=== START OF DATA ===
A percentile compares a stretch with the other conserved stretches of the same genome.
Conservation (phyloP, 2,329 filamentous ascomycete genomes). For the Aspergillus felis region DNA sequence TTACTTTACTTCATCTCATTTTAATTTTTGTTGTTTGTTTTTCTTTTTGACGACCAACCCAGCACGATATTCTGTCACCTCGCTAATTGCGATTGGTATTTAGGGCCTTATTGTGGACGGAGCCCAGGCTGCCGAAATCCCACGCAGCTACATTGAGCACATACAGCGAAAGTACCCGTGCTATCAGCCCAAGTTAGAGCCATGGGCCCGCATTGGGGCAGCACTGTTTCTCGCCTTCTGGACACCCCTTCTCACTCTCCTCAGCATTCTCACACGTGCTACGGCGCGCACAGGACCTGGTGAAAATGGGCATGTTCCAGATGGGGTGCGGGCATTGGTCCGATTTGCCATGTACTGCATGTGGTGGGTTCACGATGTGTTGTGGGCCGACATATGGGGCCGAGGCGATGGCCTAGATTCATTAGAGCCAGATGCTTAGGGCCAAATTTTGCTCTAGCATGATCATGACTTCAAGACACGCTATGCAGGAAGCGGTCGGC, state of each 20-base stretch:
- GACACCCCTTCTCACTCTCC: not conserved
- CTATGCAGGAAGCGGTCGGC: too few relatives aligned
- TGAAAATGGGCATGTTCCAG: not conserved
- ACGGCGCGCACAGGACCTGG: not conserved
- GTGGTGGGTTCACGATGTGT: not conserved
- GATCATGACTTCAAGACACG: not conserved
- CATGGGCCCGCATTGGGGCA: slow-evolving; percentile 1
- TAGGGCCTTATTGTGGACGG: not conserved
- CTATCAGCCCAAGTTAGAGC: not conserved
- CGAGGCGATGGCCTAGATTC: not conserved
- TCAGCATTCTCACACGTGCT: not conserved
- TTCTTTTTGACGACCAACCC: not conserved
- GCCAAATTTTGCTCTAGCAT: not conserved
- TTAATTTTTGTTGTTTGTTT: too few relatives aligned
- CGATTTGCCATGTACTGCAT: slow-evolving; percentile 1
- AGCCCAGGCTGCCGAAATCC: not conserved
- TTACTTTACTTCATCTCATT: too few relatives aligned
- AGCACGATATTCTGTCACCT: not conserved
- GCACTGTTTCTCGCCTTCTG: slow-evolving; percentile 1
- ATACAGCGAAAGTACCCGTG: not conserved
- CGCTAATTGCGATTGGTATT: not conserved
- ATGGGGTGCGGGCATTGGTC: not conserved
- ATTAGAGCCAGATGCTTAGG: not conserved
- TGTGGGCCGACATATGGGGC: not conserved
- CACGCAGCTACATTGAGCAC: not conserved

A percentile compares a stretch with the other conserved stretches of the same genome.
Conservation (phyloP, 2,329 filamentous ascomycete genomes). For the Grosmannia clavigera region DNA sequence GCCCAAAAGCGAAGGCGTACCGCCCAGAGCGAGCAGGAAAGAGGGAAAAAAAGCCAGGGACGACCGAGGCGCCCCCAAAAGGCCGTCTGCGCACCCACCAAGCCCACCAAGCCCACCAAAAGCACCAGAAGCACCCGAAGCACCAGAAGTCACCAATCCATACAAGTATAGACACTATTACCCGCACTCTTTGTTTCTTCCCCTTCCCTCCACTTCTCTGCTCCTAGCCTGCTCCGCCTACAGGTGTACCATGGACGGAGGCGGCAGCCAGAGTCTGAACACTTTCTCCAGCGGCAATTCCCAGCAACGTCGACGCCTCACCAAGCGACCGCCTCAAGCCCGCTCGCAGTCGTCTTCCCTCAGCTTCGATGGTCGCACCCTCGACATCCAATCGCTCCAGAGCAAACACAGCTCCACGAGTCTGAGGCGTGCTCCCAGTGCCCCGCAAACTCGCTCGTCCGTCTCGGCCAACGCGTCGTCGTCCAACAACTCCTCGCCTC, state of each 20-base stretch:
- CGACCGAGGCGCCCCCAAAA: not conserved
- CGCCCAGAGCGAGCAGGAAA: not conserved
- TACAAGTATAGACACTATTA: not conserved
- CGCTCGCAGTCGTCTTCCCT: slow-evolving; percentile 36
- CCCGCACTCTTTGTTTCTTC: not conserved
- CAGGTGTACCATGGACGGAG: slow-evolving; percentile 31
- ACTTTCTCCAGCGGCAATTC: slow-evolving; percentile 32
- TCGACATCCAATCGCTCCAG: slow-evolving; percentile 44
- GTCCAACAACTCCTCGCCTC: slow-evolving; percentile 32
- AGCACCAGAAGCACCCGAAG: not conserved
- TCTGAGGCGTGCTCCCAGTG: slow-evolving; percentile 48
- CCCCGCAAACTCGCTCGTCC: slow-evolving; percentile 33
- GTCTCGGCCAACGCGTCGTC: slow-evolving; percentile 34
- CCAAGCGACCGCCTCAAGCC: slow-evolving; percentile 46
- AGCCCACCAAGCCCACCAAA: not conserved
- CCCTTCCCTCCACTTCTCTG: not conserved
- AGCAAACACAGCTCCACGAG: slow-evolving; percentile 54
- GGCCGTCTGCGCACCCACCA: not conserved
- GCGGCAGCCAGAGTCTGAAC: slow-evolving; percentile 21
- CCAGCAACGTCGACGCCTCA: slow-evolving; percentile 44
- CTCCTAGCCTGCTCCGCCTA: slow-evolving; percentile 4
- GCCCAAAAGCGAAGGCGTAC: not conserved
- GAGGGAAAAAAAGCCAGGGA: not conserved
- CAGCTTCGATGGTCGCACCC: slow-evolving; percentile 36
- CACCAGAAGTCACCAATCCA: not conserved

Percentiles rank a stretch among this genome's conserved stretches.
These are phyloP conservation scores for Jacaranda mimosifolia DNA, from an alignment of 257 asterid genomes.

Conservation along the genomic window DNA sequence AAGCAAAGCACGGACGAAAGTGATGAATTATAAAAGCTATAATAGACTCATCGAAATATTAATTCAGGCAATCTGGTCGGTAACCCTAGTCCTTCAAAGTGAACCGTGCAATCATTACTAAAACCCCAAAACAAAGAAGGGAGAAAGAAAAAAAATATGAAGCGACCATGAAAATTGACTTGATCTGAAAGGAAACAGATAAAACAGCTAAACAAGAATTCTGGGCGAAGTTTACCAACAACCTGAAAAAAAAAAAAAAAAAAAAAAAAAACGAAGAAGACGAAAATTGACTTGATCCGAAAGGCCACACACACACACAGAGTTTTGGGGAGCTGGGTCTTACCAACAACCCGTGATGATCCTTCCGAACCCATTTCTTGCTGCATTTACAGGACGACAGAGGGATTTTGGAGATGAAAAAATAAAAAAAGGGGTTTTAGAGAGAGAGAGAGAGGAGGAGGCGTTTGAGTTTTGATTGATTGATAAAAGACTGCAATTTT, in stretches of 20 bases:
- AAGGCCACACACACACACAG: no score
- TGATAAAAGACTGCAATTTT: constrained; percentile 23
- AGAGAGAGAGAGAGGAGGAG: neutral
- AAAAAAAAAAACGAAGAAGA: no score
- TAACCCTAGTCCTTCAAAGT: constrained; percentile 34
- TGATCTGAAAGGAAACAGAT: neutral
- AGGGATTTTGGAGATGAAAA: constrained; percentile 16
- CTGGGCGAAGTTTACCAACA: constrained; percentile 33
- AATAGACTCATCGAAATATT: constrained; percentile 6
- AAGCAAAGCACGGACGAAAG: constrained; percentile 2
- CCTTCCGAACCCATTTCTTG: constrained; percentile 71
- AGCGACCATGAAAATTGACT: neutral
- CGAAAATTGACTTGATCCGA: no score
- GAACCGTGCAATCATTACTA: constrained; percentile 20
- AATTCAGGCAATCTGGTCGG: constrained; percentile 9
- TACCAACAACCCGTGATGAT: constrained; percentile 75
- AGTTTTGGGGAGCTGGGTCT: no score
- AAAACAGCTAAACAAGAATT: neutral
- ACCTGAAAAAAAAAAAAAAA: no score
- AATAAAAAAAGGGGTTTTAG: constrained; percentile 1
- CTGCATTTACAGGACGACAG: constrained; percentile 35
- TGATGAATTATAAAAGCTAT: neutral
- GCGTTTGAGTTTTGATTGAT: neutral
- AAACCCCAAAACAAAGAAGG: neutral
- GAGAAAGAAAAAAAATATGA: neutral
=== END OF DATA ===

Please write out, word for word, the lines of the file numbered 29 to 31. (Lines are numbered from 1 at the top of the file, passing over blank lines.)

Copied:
Conservation (phyloP, 2,329 filamentous ascomycete genomes). For the Grosmannia clavigera region DNA sequence GCCCAAAAGCGAAGGCGTACCGCCCAGAGCGAGCAGGAAAGAGGGAAAAAAAGCCAGGGACGACCGAGGCGCCCCCAAAAGGCCGTCTGCGCACCCACCAAGCCCACCAAGCCCACCAAAAGCACCAGAAGCACCCGAAGCACCAGAAGTCACCAATCCATACAAGTATAGACACTATTACCCGCACTCTTTGTTTCTTCCCCTTCCCTCCACTTCTCTGCTCCTAGCCTGCTCCGCCTACAGGTGTACCATGGACGGAGGCGGCAGCCAGAGTCTGAACACTTTCTCCAGCGGCAATTCCCAGCAACGTCGACGCCTCACCAAGCGACCGCCTCAAGCCCGCTCGCAGTCGTCTTCCCTCAGCTTCGATGGTCGCACCCTCGACATCCAATCGCTCCAGAGCAAACACAGCTCCACGAGTCTGAGGCGTGCTCCCAGTGCCCCGCAAACTCGCTCGTCCGTCTCGGCCAACGCGTCGTCGTCCAACAACTCCTCGCCTC, state of each 20-base stretch:
- CGACCGAGGCGCCCCCAAAA: not conserved
- CGCCCAGAGCGAGCAGGAAA: not conserved